Could new policies in the Middle East serve American interests more effectively?
July 2, 2012
With Responses From
Context is crucial both to the choice of policy and to its results.
Stephen Walt argues that if the United States is to maintain its current world primacy, it should adopt a strategy of “offshore balancing” rather than “global hegemony” or “selective engagement,” two other competing strategies. Implicit in his argument is the belief that American foreign policy flows from strategic considerations of national interest. Also implicit is the belief that adoption of one strategy leads to policy decisions that are different from those derived from other strategies. While Walt’s specific prescriptions merit support, an examination of the American Middle Eastern policy raises questions about his underlying presumptions. I argue that American Middle Eastern policy is neither consistent nor derived from a grand strategy; rather, it reflects domestic political constraints and other considerations.
In today’s Middle East, the United States confronts several threats ranging from radical Islamist militancy to the unregulated spread of technologies of WMDs. Responding to these threats, American leaders have identified several vital American interests in the region: securing the domestic United States by defeating Islamist terrorists, ensuring the uninterrupted flow of oil at stable prices, preventing the spread of WMDs, and ensuring Israel’s security. Different American administrations have ordered these priorities differently as their urgency, and the nature of administrations and their domestic contexts change.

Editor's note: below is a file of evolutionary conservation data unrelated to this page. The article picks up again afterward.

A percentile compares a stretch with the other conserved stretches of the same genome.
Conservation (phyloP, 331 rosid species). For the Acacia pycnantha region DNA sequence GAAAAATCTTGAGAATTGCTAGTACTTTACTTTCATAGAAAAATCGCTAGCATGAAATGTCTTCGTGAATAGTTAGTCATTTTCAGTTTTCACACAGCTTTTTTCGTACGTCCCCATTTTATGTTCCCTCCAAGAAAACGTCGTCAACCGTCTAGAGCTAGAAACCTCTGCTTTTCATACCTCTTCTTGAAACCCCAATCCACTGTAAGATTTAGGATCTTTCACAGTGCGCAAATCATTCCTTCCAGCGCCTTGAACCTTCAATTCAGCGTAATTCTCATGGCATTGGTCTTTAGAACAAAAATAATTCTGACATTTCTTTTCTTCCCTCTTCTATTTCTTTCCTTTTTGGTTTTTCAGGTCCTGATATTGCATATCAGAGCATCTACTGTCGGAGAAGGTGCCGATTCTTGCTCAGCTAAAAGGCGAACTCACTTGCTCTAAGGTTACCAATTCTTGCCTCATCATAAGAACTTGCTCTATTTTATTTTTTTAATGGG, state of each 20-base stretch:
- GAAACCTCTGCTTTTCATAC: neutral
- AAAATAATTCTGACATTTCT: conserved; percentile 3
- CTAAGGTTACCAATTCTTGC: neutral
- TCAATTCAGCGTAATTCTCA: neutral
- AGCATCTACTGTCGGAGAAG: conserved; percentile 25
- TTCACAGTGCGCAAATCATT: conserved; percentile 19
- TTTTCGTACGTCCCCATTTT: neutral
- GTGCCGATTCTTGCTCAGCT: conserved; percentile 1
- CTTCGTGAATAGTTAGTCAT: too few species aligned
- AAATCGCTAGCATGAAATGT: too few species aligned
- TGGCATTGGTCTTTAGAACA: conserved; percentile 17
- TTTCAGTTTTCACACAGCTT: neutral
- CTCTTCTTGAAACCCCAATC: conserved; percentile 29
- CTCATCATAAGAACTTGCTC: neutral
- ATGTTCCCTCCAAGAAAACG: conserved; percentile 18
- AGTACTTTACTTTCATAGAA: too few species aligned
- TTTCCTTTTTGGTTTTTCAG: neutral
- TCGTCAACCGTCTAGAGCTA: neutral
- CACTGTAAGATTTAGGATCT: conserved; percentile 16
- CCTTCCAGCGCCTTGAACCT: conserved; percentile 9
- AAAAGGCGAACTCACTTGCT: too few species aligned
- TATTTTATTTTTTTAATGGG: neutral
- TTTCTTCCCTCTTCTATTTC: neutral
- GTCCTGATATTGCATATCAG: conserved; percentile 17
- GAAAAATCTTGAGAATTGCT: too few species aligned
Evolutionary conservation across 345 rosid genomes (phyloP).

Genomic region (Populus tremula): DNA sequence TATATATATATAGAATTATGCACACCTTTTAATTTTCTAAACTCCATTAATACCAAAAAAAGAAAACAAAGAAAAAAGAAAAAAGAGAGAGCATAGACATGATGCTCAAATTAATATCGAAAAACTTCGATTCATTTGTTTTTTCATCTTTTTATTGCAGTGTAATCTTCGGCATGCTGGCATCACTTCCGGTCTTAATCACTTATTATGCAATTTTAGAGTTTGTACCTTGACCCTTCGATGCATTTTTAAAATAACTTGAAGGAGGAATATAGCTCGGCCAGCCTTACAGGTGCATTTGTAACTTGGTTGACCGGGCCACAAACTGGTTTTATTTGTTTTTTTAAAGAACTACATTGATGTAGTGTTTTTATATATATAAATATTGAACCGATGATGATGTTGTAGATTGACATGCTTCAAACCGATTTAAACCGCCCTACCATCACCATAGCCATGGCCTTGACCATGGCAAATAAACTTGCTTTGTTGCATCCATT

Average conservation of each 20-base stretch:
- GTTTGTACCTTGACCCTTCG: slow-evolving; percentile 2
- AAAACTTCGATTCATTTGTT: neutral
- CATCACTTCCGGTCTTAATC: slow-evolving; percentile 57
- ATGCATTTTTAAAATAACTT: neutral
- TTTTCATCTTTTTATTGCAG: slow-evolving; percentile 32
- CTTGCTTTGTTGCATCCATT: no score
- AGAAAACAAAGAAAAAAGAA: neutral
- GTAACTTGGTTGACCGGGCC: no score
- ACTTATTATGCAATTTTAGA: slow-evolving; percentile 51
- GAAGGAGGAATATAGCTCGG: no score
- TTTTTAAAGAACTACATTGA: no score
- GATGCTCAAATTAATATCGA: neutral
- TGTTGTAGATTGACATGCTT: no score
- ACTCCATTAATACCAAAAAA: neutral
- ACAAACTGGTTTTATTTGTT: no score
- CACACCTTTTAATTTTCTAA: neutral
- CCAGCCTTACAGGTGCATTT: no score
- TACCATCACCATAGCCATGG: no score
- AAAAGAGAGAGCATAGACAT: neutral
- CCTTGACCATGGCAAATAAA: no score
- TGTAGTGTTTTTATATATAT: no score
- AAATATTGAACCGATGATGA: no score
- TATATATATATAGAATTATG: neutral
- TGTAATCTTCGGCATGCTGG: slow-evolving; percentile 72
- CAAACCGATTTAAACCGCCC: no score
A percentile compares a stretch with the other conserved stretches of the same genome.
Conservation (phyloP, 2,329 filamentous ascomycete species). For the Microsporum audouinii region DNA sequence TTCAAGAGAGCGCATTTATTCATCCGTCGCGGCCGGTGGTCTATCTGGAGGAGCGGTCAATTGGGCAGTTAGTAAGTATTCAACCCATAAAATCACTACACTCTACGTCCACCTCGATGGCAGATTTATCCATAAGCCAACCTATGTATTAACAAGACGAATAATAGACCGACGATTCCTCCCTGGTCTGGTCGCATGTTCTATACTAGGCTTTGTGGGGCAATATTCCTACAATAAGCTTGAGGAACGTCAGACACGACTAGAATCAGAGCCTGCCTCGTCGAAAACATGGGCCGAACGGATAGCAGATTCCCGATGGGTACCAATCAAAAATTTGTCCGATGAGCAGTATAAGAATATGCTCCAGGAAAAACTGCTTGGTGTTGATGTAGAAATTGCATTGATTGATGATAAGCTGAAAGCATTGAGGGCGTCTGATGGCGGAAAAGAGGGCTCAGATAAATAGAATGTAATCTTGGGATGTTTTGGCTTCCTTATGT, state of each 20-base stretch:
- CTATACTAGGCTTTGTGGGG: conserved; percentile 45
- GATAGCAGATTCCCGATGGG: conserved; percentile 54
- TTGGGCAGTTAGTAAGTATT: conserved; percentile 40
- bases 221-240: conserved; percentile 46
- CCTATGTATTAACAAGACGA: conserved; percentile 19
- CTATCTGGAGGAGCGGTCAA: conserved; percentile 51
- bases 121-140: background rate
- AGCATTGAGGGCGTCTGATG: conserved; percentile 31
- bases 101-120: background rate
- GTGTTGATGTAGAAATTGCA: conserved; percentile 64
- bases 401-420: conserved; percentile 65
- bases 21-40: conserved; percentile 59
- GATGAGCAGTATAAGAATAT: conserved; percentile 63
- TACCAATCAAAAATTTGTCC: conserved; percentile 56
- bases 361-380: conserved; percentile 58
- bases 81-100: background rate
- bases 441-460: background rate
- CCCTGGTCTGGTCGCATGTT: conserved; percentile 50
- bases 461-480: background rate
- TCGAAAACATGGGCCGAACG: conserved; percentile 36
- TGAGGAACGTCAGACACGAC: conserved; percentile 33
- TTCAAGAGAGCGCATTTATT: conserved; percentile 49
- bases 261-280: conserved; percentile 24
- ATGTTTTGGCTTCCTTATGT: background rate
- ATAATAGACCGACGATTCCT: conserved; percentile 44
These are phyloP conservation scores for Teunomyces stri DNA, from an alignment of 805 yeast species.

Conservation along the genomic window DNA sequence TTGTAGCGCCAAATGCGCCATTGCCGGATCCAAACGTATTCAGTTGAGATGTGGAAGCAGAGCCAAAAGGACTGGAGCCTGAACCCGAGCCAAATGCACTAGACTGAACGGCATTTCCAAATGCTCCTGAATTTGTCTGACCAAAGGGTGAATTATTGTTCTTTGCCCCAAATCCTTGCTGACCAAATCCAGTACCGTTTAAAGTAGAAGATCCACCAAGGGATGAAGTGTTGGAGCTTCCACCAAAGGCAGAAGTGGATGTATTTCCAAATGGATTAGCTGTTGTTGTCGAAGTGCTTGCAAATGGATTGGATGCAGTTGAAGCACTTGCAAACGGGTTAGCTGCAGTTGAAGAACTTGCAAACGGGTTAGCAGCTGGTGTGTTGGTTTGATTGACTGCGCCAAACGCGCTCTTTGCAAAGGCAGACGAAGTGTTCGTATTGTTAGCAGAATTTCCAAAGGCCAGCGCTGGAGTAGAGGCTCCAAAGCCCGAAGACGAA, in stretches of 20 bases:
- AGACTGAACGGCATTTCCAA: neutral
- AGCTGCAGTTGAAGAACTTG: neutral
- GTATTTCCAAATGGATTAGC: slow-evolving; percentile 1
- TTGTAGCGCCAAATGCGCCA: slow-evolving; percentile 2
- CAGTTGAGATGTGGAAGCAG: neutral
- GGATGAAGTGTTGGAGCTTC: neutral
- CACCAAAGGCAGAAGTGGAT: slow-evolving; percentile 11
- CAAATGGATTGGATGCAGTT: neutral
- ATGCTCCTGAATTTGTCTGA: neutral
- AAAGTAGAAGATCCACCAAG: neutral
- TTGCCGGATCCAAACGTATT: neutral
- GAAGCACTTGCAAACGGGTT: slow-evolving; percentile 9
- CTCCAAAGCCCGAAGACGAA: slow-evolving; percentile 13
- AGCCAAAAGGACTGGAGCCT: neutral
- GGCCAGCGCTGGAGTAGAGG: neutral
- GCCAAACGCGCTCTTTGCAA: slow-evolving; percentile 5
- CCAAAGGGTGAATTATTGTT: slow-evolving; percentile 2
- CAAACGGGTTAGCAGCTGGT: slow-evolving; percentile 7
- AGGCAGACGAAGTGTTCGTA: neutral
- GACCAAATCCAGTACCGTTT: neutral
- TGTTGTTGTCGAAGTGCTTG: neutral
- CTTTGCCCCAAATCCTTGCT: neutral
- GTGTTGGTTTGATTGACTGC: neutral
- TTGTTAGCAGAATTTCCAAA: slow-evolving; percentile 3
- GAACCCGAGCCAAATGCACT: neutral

Current policy seeks to protect those interests by several means. First, the United States seeks to spread democracy and other political reforms and, if deemed essential, impose regime change in an effort to weaken the appeal of radical Islamism and combat the prevailing public perception that the United States has an overriding interest not in change, but in stability, including sustaining friendly but authoritarian regimes. Second, the United States has continued to pursue a pro-Israel policy in the Arab–Israeli conflict. The United States has justified continued Israeli occupation of Palestinian territories and Israeli use of force while condemning as terrorism Palestinian violence. The United States has done little to press Israel to stop violating international law by expanding settlements and building barriers of concrete and barbed wire in Palestinian territories. Thirdly, the United States is willing to resort to direct military intervention in the Middle East if essential American interests are threatened. In pursuing this last policy, part of a wider “preemptive” strategy, the United States is willing to go it alone without international support, consultation, or even legitimacy.